Robert F. Cook
2011-present: NIST Fellow
2006-present: Group Leader, Nanomechanical Properties, Ceramics Division, NIST
2005: Senior Research Scientist, University of Maryland
2002-2004: Professor, University of Minnesota
1998-2001: Associate Professor, University of Minnesota
1986-1998: Research Staff Member, IBM T.J. Watson Research Center
1985: Postdoctoral Fellow, IBM T.J. Watson Research Center
Ph.D., Physics, University of New South Wales, 1986
B.Sc. (Hons I), Physics, Monash University, 1981
- Co-Chair, Fall 2010 Materials Research Society Meeting
- Member of American Ceramic Society, Australian Ceramic Society, Materials Research Society, ASTM International
- Board Director, American Ceramic Society, 2004-2007
- Editor, Journal of Materials Science, 2004-2007
- Mechanical properties measurement tools, methods, standards, and data needed for materials and components in nanotechnology applications, including microelectronics, magnetic storage, microelectromechanical systems (MEMS), and nanoparticles
- Applications of advanced nanomechanical measurement tools, such as scanning probe microscopy, nanoindentation, and MEMS-based test vehicles, to solve commercial nanotechnology problems
- Fracture mechanics—particularly the effects of microstructure, residual stress distributions, and crystalline anisotropy on crack propagation, strength, and flaw tolerance in brittle materials, especially silicon
- Contact mechanics, including instrumented indentation testing—"nanoindentation"—for measurement of elastic, plastic, fracture, and viscous properties of all materials at ultra-small scales
- Adhesion mechanics, and the effects of interfacial surface forces, capillary menisci, and molecular layers on the mechanical and electrical properties of ultra-small contacts
- Stress and strain metrology for nano-scale measurements, including the use of Raman spectroscopy and electron and X-ray diffraction
- Thermomechanics, with a focus on irreversible (non-equilibrium) isothermal fracture (often called "slow crack growth" or "stress-corrosion cracking") and its effect on the reliability of components containing brittle materials
Figure 1 (left): Vickers indentation in Si(001) showing fracture and shear-fault controlled plastic deformation; Figure 2 (center): Simulation using a self-consistent adhesion model of nano-scale Si-Si contact at pull-off instability; Figure 3 (right): Confocal Raman microscopy image of residual indentation stress field in Si (red indicates compression).
Postdoctoral Research Opportunities in my Group
Contact me if you are interested in a National Research Council Postdoctoral Research Associate Fellowship in any of the above areas (United States Citizenship required).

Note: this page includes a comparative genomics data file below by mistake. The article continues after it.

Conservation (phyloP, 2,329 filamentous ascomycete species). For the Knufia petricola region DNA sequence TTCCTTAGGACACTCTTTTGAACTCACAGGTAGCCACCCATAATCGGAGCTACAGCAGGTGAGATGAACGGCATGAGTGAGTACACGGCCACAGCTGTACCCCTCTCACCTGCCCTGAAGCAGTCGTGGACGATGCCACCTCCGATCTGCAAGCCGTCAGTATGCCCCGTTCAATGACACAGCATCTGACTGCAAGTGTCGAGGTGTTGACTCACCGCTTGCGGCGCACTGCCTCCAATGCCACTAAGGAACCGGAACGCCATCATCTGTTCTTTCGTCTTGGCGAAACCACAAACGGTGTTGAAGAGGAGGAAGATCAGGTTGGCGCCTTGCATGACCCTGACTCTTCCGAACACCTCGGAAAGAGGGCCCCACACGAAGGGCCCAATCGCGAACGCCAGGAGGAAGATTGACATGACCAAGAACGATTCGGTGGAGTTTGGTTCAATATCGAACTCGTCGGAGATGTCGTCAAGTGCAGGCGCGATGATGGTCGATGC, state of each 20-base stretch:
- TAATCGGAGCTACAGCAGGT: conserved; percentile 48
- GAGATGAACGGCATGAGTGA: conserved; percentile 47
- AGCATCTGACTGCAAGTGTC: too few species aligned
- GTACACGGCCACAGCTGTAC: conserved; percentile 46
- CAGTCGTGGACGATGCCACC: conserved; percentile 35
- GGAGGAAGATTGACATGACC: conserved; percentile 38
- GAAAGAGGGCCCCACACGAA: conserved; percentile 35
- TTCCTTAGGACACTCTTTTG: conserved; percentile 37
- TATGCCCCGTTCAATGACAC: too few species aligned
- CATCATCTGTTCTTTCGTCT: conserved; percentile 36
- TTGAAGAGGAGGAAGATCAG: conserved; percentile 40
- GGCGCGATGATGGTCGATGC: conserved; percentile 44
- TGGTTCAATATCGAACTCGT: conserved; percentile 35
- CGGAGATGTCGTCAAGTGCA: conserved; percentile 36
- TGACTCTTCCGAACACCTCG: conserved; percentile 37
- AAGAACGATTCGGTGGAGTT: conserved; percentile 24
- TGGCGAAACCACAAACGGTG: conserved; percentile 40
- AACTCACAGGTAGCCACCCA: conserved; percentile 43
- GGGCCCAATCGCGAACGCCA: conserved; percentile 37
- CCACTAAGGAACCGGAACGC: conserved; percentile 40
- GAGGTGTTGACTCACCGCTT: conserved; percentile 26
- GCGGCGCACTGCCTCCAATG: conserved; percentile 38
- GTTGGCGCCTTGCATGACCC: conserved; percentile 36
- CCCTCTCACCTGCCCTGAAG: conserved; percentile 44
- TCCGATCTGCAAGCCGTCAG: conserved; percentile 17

Current opportunities include the following
Develop new nanomechanics techniques involving scanning probe microscopy, especially atomic force microscopy, in static, dynamic, normal, or lateral modes to measure surface forces and small-scale adhesion and friction. For more information ...
Develop new experimental methods and analysis for studying nanoscale fracture phenomena that do not rely on the direct imaging of the cracks, but instead use an indenting probe (or other nanomechanical apparatus) as a sensitive "crack-compliance" detector. For more information ...
Predict lifetime of microelectromechanical systems, nanoelectromechanical systems, electronic components and devices, film actuators, and sensors under service conditions. For more information ...
Optimizing the yield and reliability of devices that depend on nanoscale "strain engineering" is made difficult as is the identification of the "stress signatures" of plastic and fracture defects that control device performance and reliability. In this project a confocal Raman spectroscopy technique is being developed that allows stress measurement at the nanoscale, which in turn enables measurement of stress-intensity factors at crack tips and toughness to be estimated at the nanoscale. For more information ...
Although much research is in progress to elucidate the interaction of laser radiation with a nanoparticle, and in the use of this interaction for the thermal ablation of tumors, little has been done to understand the influence of the local nanoparticle distributions or of metal-shell defects on the process. This project seeks to elucidate the influence of particle ensembles and nanoshell defects on the local plasmonic heating of gold nanoshell particles. For more information ...
Awards and Honors
- Department of Commerce Bronze Medal for Superior Federal Service, 2011
- Department of Commerce Silver Medal for Scientific/Engineering Achievement, 2008
- Richard M. Fulrath Award, 1999
- Fellow, American Ceramic Society, 1998